(director/writer: Paul Haggis; screenwriter: story by Paul Haggis/Bobby Moresco; cinematographer: J. Michael Muro; editor: Hughes Winborne; music: Mark Isham; cast: Sandra Bullock (Jean Cabot), Don Cheadle (Graham), Matt Dillon (Officer Ryan), Jennifer Esposito (Ria), Brendan Fraser (Rick Cabot), Terrence Howard (Cameron), Chris ‘Ludacris’ Bridges (Anthony), Larenz Tate (Peter), Thandie Newton (Christine), Michael Pena (Daniel), William Fichtner (Flanagan), Ryan Phillippe (Officer Hanson), Keith David (Lt. Dixon), Loretta Devine (Shaniqua), Shaun Toub (Farhad); Runtime: 107; MPAA Rating: R; producers: Cathy Schulman/Don Cheadle/Bob Yari/Mark R. Harris/Mr. Moresco/Paul Haggis; Lions Gate Films; 2004)

“A preposterous view of American life that bleakly covers the surface of the social problems it tried to paint with such broad brush strokes.”

Reviewed by Dennis Schwartz

Writer-director Paul Haggis, a native Londoner who has lived for the past 25 years in LA, was the writer for Million Dollar Baby. Here he co-authors with Bobby Moresco, as he makes his debut as film director with this ambitious ensemble piece about urban racism, crime, stress and lack of communication. A joyless film that steps over itself to make its big points over and over again in a dramatic style that follows the way Magnolia was shot. The filmmaker uses a vignette structured setup to follow a disparate group of characters (too many to adequately keep track of!) over a thirty-six-hour period in a highly charged Los Angeles that begins and ends with a minor car crash–the film’s not too subtle metaphor about how intolerance is a collective problem that will lead to a collision (among Asians, Hispanics, blacks, whites, and Persians) that can bring down a city if it’s not checked. To accomplish Haggis’s aim of showing the critical need to improve relationships among the city’s citizens, the filmmaker relies on a number of contrived set pieces, coincidences, exaggerations, sermons, stereotypical surprises and the observation of the tense LA lifestyle that seems too insane to comprehend.

The interlocking story between crashes includes the following characters: Smarmy Waspish district attorney Rick Cabot (Brendan Fraser) and his always angry wife Jean (Sandra Bullock) are carjacked at gunpoint in a high-scale white neighborhood by two black men named Anthony and Peter (the rapper Ludacris and Larenz Tate). The politico wants to use the incident to advance his career, while wifey goes racist. Ludacris goes off on a long absurd rap about nonsensical observations of whites and blacks that he rationalizes as the absolute truth. Peter turns out to be the wayward car thief younger brother of successful homicide detective Graham (Don Cheadle), who is having an affair with his Hispanic partner Ria (Jennifer Esposito) and is too busy with his career to track down his missing brother to keep him out of trouble. Daniel (Michael Pena) is a gentle, hardworking, honest Mexican locksmith experiencing prejudice on a daily basis and who has a gun pulled on him by an angry Persian man (Shaun Toub), who irrationally blames him for losing everything in a store robbery Daniel tried to prevent by giving him good advice that was not followed. Successful black TV director Cameron (Terrence Howard) is first seen in his SUV getting a blow job from his tipsy actress wife Christine (Thandie Newton). They are stopped by two white cops, and the racist cop, Sgt. Ryan (Matt Dillon), gropes the wife while the shamed husband feels powerless and the rookie officer, Hanson (Ryan Phillippe), feels bad about the abuse witnessed but can’t stop it (his turn to face a racist situation will come later). Ryan turns out to be a brave officer who has a caring attitude about his ill father and is to be pitied when he faces prejudice while trying to change doctors for his dad from an angry unforgiving social case worker (Loretta Devine), who was insulted over the phone by Ryan. She hides her own bigotry until it surfaces in a road rage car accident.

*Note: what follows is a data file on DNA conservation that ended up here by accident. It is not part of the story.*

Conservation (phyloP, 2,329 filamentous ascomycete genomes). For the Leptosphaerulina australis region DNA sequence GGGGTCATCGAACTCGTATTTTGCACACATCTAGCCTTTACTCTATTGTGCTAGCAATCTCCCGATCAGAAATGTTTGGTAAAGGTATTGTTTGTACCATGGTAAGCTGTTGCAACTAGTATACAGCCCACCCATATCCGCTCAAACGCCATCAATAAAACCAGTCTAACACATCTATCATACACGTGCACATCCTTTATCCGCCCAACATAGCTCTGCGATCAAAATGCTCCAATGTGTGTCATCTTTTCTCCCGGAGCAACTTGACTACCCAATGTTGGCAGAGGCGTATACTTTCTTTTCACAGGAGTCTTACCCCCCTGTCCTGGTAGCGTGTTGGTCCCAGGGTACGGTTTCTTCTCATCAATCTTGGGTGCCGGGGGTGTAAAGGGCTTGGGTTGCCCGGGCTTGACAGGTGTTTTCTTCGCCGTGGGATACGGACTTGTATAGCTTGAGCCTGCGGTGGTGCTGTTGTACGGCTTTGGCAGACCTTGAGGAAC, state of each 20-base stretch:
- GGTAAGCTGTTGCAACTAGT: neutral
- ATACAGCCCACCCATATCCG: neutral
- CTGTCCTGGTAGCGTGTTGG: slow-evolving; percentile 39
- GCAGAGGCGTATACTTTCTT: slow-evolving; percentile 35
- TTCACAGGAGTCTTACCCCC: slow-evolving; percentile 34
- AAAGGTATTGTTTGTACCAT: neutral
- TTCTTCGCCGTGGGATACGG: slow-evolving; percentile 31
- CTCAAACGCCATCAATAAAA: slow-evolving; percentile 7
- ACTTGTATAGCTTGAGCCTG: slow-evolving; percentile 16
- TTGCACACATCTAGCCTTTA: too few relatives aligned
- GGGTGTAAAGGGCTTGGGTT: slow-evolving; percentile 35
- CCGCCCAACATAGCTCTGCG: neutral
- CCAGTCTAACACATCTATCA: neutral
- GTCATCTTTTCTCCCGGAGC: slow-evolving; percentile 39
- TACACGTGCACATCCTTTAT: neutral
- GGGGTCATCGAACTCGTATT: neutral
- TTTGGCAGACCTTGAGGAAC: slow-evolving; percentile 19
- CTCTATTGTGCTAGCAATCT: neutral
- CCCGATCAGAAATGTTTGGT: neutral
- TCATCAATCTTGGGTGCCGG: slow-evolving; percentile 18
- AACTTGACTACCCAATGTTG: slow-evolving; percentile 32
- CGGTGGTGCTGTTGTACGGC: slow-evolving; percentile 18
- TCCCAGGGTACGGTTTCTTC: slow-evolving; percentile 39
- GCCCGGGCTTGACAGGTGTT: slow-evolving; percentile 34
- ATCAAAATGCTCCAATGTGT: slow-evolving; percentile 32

The city was depicted as an ugly place to live, where its citizens normally spew hatred at every street provocation and every plot point has been made a moral civic lesson in over-the-top racism. The film is top-heavy with pretensions that take away from any of the shock effects of the constant bigotry. There are too many unbelievable scenes, such as the racist cop rescuing from a car accident the same woman he previously sexually harassed and the bigoted Ludacris character suddenly doing a good turn for Asian refugees smuggled into the country.

Instead of leaving us with a realistic message, we feel snowed under by its unreal assault on our senses and are left with a preposterous view of American life that bleakly covers the surface of the social problems it tried to paint with such broad brush strokes. Only the Pena character inspired me with any sense of hope. He is the only innocent in the mix and the only one worth caring about, communicating in a wholesome way with his engaging young daughter about the move to a safer neighborhood–which was the best lyrical moment in the film and one that made its point about tolerance better than all the racial slurs blurted out, guns pulled and snow falling over the Hollywood Hills.